Ratings agency CRISIL said, ”Given that these investments will primarily be debt-funded, the players’ financial risk profiles are expected to be under pressure over the medium-term. However, this pressure will be offset by strong cash flows from the players’ pan-India operations, and in a few cases, by support from parents.”
There is a risk, though. If global capital markets continue to remain jittery or get worse, Indian telecom operators may find it difficult to find refinance options. In this case, banks would end up holding these loans for longer periods than expected and it may affect their balance sheets. Similarly, for telecom companies, unavailability of refinance may exert additional pressure in terms of servicing more expensive debt than anticipated.
"Telecom operators will have to make the spectrum payout in the next 10 days and thus we would see increased interest burden from the second quarter of FY11 onwards. Also, broadband and wireless access (BWA) auctions which starts on 24th May and with most of the telecom service providers participating in the auction, where there are only two slots available and 11 bidders, the competition is likely to be fierce," said an analyst who does not want to be named.
Although the winners are expected to pay the whole amount within 10 days, they will receive the required spectrum and permissions only in September 2010. Additionally, the operators will need four to six months to roll out 3G services. In short, even if operators are paying Rs70,000 crore within the next few days, they will not be able to generate any revenues till the start of next year.
In a research report, Ambit Capital Pvt Ltd said, “We believe that (the) incremental operational expenditure incurred towards running a 3G network in terms of a network operations centre (NOC) and selling and marketing expense would not be commensurate with the incremental revenues from 3G services. Earnings will be further impacted due to increase in amortisation and interest expenses after the deployment of the 3G network. We remain negative on the telecom sector and maintain 'sell' on Bharti Airtel Ltd, Reliance Communications Ltd (RCom) and Idea Cellular Ltd."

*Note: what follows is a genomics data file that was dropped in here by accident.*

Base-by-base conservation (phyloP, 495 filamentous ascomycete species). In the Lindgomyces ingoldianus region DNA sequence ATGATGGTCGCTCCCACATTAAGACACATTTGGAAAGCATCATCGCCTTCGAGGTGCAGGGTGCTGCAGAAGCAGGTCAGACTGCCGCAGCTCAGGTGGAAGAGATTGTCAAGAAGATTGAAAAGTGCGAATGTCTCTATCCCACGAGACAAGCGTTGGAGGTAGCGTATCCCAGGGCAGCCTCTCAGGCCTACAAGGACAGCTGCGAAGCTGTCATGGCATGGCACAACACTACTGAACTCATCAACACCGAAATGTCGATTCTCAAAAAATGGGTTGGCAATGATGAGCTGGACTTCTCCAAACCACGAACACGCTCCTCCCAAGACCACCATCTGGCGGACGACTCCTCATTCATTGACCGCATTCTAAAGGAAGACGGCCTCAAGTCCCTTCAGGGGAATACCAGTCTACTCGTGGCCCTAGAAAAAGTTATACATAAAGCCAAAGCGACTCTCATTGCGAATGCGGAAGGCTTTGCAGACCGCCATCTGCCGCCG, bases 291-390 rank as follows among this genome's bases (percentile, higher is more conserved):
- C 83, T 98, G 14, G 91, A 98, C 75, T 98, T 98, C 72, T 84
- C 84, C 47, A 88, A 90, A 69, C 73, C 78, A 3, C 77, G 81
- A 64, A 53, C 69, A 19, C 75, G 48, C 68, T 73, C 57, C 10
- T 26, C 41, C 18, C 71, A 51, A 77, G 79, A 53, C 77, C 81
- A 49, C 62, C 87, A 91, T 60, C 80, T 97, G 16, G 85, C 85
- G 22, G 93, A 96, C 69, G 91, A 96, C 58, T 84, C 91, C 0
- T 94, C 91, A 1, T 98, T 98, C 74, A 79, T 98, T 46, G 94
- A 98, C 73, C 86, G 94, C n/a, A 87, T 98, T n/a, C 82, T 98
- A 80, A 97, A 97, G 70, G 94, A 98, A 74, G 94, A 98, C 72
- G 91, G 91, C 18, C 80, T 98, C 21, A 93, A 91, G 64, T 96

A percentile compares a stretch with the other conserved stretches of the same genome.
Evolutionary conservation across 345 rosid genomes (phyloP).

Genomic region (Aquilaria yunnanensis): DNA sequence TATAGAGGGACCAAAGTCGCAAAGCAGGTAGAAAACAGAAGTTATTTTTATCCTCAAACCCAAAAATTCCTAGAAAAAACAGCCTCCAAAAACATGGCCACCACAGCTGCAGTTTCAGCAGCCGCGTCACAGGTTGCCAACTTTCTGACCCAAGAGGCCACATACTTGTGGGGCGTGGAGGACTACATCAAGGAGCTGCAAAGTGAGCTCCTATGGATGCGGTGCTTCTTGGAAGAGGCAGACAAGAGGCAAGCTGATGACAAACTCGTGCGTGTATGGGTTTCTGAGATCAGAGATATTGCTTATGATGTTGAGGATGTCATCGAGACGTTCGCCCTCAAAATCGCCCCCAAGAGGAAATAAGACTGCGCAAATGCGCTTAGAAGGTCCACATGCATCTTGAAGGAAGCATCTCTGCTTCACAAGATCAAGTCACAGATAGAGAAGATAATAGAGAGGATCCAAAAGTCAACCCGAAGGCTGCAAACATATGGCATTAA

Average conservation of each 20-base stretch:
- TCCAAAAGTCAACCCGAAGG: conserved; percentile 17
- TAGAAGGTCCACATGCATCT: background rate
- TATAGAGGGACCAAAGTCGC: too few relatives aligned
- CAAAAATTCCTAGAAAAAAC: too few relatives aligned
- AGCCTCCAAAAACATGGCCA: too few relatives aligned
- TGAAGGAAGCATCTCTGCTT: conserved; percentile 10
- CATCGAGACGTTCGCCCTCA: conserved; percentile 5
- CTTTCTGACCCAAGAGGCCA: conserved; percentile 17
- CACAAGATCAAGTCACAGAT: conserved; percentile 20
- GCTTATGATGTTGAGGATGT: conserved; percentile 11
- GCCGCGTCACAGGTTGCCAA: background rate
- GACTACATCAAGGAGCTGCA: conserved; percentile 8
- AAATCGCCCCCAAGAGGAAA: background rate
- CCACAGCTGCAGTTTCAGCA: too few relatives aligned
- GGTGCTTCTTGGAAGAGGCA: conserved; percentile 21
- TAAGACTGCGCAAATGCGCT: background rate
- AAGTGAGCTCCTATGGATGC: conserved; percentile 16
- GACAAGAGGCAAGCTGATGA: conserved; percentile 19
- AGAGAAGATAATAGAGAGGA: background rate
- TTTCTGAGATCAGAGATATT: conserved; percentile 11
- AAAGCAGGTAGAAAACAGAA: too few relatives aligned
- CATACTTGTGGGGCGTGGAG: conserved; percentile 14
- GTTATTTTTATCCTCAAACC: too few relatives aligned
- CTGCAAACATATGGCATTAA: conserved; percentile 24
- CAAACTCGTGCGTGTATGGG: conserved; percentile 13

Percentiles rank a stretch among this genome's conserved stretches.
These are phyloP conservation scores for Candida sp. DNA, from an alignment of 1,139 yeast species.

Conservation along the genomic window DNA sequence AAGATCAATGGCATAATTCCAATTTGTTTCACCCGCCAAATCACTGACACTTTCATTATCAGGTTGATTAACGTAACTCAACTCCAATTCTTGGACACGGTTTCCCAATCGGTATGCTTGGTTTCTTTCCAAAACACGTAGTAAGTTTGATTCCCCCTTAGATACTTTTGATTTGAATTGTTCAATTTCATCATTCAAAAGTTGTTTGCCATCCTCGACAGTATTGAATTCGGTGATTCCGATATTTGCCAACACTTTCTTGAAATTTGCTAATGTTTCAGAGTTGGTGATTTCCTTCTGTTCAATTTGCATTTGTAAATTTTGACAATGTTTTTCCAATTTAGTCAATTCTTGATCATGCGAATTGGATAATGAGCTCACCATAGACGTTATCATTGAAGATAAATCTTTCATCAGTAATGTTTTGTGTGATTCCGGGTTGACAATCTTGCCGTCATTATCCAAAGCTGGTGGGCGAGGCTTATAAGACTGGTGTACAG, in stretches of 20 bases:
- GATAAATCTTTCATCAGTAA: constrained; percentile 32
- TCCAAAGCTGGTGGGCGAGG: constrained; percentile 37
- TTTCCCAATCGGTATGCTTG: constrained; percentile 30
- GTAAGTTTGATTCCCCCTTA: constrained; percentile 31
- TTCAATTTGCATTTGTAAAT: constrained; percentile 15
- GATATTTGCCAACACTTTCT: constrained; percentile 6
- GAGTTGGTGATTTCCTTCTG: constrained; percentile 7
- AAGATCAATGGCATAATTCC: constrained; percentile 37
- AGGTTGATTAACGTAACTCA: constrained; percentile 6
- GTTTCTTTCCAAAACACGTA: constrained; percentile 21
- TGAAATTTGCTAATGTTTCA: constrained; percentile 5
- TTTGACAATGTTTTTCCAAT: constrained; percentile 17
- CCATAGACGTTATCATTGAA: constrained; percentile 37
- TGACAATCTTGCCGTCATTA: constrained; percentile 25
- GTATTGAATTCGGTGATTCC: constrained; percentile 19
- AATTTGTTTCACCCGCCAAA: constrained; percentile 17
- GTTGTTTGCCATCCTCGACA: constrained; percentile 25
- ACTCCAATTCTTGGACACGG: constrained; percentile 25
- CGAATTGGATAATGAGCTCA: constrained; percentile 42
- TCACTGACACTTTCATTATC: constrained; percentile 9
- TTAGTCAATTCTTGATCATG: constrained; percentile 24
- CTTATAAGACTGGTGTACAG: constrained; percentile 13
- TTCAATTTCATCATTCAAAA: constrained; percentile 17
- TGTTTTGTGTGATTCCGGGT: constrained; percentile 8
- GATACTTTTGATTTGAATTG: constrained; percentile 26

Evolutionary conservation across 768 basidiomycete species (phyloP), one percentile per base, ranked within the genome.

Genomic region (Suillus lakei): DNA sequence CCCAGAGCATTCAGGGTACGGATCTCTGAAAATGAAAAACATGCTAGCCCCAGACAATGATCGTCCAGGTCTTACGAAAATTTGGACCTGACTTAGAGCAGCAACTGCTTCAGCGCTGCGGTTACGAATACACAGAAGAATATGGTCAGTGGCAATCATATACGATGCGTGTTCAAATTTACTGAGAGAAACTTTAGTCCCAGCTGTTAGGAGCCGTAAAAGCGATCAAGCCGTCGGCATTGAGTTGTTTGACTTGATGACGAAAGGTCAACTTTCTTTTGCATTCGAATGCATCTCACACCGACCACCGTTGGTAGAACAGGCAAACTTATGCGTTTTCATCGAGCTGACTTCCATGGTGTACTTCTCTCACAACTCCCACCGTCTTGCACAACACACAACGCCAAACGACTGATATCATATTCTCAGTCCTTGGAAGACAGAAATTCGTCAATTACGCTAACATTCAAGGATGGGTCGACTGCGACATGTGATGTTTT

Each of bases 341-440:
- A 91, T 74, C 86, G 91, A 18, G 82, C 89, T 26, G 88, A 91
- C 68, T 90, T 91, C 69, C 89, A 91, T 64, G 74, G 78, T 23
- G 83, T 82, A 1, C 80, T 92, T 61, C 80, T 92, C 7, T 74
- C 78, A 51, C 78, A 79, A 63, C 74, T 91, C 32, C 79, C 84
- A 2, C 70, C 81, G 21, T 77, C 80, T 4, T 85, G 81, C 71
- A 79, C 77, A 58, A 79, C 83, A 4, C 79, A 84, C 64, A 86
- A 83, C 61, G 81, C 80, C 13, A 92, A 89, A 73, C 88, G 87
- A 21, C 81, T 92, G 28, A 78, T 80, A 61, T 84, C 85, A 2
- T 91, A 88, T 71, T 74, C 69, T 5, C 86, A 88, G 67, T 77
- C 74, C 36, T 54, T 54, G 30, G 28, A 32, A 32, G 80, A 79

Echoing the same views, Sharekhan Ltd, in a research note said, “The 3G license outflow and the ensuing rollout capital expenditure would strain the balance sheets of the telecom operators, as the funding is expected to be financed through bank borrowings. We expect the strain to be highest on RCom followed by Idea. Bharti Airtel will be least affected with its net debt/EBITDA expected to increase to 2.6x from 0.2x."
Interestingly, in 2000, European telecom operators bid aggressively for 3G spectrum auction, with the UK government raising $35 billion and Germany earning $46 billion. Post-auction most of the companies witnessed a significant increase in their debt levels, which resulted in pressure on stock price performance.
After 10 years it is the same story in India, as well. The pan-India auction amount reached Rs16,750 crore ($3.7 billion), up 379% over the base price of Rs3,500 crore. With this, the Indian government will raise Rs67,700 crore ($15 billion).
Bharti Airtel has managed to win 3G licenses in 13 out of the 22 circles, which is much lower than the market expectation and the company management’s aim of a pan-India footprint. RCom also successfully bid for 13 out of the 22 circles, but with a predominantly ‘B’ and ‘C’ circle footprint, in addition to the three metros—Delhi, Mumbai and Kolkata. Idea has clearly followed the strategy of bidding for circles which account for maximum revenue for the company. In nine out of the 11 circles that Idea has won, it is one of the top three private operators in terms of revenue share. Vodafone has managed to be successful in nine circles out of which six are real big guns such as Mumbai, Delhi, Maharashtra, Gujarat, Tamil Nadu and Kolkata.